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Applied Physics Seminar:"Interesting & Complex Dynamics of Fluid-Structure Interactions"

Yin Lu Young, Professor of Naval Architecture & Marine Engineering, Mechanical Engineering, Aerospace Engineering, University of Michigan
Wednesday, October 7, 2020
12:00-1:00 PM
Off Campus Location
Abstract: In recent years, there has been an increased interest in the use of lighter and more advanced materials for air and sea vehicles. Compared to traditional metallic alloys, advanced polymer composites offer the advantages of significant weight savings, better fatigue performance, higher durability, and better resistance to seawater corrosion and other chemical agents. Moreover, active materials, sensors, and actuators can be embedded inside composites to develop multi-functional and AI-enabled structures that can not only bare load, but also improve performance, enable flow and structural monitoring, as well as control flow-induced vibrations and noise. To realize these advantages, it is important to understand fluid-structure interactions. Any structure that is designed to interact with the surrounding flow are intrinsically sensitive to changes in flow conditions, body manoeuvres and deformations. Bodies oscillating between air-water interfaces or in complex multiphase flows can experience hydrodynamic forces that change with time, leading to parametric excitations, lock-in, divergence, flutter, and even chaos. If not properly considered, fluid-structure interactions can lead to dynamic load amplifications, vibrations, noise, loss of control authority, stability, and even material/structural failure. On the other hand, flow-induced vibrations can be exploited to harvest renewable energy. Hence, the focus of this talk is to explore the various interesting and complex dynamics of fluid-structure interactions, with focus on maritime applications.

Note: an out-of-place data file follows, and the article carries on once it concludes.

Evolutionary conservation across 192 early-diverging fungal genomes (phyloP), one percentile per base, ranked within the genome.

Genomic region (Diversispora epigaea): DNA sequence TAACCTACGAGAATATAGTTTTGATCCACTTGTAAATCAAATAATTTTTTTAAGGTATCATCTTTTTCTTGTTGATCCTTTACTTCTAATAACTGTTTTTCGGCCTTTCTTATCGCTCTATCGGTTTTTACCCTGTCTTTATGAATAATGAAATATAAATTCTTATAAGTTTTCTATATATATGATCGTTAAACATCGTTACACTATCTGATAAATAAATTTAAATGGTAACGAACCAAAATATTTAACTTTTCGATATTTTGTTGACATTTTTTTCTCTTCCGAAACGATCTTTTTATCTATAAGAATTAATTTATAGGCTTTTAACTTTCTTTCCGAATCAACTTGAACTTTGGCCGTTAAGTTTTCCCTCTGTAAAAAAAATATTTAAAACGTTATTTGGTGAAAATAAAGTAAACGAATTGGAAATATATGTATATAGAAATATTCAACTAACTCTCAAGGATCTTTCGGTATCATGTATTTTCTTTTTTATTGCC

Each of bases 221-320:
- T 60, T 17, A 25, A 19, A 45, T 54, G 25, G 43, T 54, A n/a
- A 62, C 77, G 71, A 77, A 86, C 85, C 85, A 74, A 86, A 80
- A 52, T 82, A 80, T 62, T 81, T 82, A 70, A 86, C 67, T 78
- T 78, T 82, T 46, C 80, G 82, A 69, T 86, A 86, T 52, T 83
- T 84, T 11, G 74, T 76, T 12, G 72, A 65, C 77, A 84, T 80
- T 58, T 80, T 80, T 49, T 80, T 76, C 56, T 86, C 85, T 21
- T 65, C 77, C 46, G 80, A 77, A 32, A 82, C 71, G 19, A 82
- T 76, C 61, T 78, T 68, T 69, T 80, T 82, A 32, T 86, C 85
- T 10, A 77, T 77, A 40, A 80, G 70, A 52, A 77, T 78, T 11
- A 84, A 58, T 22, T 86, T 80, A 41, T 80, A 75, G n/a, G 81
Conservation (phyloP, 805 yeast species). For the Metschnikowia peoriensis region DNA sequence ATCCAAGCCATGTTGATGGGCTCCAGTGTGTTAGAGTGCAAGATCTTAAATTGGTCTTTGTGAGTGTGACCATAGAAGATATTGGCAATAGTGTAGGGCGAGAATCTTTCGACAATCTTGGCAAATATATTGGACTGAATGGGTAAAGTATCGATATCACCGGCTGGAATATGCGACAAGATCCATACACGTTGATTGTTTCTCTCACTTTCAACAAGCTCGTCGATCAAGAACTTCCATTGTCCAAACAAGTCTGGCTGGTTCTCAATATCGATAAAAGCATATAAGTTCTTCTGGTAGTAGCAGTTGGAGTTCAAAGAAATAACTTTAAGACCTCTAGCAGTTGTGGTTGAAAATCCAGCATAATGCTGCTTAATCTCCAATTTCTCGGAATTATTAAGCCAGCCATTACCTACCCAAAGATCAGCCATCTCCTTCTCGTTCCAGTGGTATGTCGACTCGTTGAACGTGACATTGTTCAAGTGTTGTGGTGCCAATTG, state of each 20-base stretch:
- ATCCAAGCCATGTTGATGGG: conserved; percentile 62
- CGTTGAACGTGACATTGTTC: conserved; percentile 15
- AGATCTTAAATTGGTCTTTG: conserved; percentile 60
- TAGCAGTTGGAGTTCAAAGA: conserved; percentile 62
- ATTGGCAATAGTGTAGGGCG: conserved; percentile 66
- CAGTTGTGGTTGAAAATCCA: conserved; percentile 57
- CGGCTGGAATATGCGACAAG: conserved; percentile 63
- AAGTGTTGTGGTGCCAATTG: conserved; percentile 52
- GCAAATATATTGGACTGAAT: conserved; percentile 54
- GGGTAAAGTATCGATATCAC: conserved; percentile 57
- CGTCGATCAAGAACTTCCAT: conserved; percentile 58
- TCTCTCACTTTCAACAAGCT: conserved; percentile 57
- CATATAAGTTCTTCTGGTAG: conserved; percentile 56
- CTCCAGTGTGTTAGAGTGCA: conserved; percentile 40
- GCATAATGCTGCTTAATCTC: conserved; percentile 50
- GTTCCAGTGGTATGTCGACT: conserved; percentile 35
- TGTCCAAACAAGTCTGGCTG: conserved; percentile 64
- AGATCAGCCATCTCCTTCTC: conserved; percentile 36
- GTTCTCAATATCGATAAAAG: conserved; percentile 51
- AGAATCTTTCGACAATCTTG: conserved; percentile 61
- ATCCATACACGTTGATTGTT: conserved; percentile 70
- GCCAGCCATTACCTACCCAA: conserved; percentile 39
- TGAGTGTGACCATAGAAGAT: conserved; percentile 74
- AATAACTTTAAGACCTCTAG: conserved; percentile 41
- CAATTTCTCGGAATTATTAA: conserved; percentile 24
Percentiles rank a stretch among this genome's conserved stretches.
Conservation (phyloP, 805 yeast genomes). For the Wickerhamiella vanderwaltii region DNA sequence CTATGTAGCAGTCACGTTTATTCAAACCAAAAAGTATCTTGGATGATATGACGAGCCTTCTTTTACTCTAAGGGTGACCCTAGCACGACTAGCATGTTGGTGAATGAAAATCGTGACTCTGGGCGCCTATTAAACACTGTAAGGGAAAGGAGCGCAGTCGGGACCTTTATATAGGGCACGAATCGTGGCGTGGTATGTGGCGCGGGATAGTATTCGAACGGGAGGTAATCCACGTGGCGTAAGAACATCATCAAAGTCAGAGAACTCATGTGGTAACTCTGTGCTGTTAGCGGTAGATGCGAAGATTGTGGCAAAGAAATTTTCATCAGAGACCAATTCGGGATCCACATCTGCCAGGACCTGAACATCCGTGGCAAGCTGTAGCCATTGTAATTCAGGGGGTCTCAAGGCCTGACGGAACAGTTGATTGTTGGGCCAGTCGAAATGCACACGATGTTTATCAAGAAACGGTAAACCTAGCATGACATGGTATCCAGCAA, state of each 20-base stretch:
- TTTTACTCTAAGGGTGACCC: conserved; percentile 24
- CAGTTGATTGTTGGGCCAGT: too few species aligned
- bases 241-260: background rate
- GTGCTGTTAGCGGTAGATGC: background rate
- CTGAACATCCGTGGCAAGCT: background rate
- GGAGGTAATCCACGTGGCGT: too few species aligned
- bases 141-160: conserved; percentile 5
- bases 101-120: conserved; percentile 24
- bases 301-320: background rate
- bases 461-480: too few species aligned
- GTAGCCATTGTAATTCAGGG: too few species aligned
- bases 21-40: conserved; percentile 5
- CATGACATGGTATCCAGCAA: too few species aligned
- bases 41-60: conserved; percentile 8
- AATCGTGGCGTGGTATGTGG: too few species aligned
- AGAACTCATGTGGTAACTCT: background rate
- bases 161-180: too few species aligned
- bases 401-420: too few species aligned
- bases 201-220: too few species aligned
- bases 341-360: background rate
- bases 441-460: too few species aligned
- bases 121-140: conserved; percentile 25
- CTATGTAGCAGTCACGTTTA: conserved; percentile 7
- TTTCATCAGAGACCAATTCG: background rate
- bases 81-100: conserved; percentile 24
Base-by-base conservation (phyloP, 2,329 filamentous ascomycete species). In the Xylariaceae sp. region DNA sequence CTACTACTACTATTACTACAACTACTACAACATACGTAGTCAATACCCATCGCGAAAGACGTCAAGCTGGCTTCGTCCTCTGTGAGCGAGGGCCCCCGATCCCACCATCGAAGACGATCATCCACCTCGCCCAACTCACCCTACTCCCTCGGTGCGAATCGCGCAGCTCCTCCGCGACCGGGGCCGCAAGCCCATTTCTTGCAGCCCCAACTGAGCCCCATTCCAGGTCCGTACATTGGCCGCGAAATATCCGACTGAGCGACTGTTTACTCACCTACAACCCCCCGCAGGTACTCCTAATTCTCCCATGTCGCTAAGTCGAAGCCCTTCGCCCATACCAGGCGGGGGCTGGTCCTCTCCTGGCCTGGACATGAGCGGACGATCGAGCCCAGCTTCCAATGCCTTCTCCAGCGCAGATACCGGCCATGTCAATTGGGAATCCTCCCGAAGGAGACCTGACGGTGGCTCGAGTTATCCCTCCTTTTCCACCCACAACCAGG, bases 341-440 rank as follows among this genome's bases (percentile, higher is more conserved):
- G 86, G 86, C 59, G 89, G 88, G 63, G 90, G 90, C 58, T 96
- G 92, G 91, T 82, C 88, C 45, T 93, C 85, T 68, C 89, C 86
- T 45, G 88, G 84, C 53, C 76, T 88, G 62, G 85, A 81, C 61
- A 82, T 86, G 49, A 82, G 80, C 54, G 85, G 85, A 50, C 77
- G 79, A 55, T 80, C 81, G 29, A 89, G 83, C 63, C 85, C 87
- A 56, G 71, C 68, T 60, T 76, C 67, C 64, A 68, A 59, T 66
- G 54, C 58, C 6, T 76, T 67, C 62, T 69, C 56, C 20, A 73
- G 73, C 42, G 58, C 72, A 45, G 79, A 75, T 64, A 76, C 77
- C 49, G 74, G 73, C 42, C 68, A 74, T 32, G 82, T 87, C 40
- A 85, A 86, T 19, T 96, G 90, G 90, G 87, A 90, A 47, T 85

Short Biography: Prof. Young is a Professor at the Department of Naval Architecture and Marine Engineering at the University of Michigan. Prof. Young’s research focuses on the dynamic response and stability of smart marine structures in multiphase flows, with direct applications to marine vehicles, energy harvesting and energy saving devices. Prof. Young is a member of the Seakeeping Committee for the International Towing Tank Conference (ITTC), and a member of the joint ITTC-ISSC (International Ship and Offshore Structures Congress) Working Group. Prof. Young also served on the United States National Committee on Theoretical and Applied Mechanics (USNC/TAM). Prof. Young has written over 250 journal and conference papers. Her research has been supported by the Office of Naval Research (ONR), the Naval Surface Warfare Center (NSWC), and the National Science Foundation (NSF).
Building: Off Campus Location
Location: Virtual
Event Type: Lecture / Discussion
Tags: Engineering, Physics, Science
Source: Happening @ Michigan from Applied Physics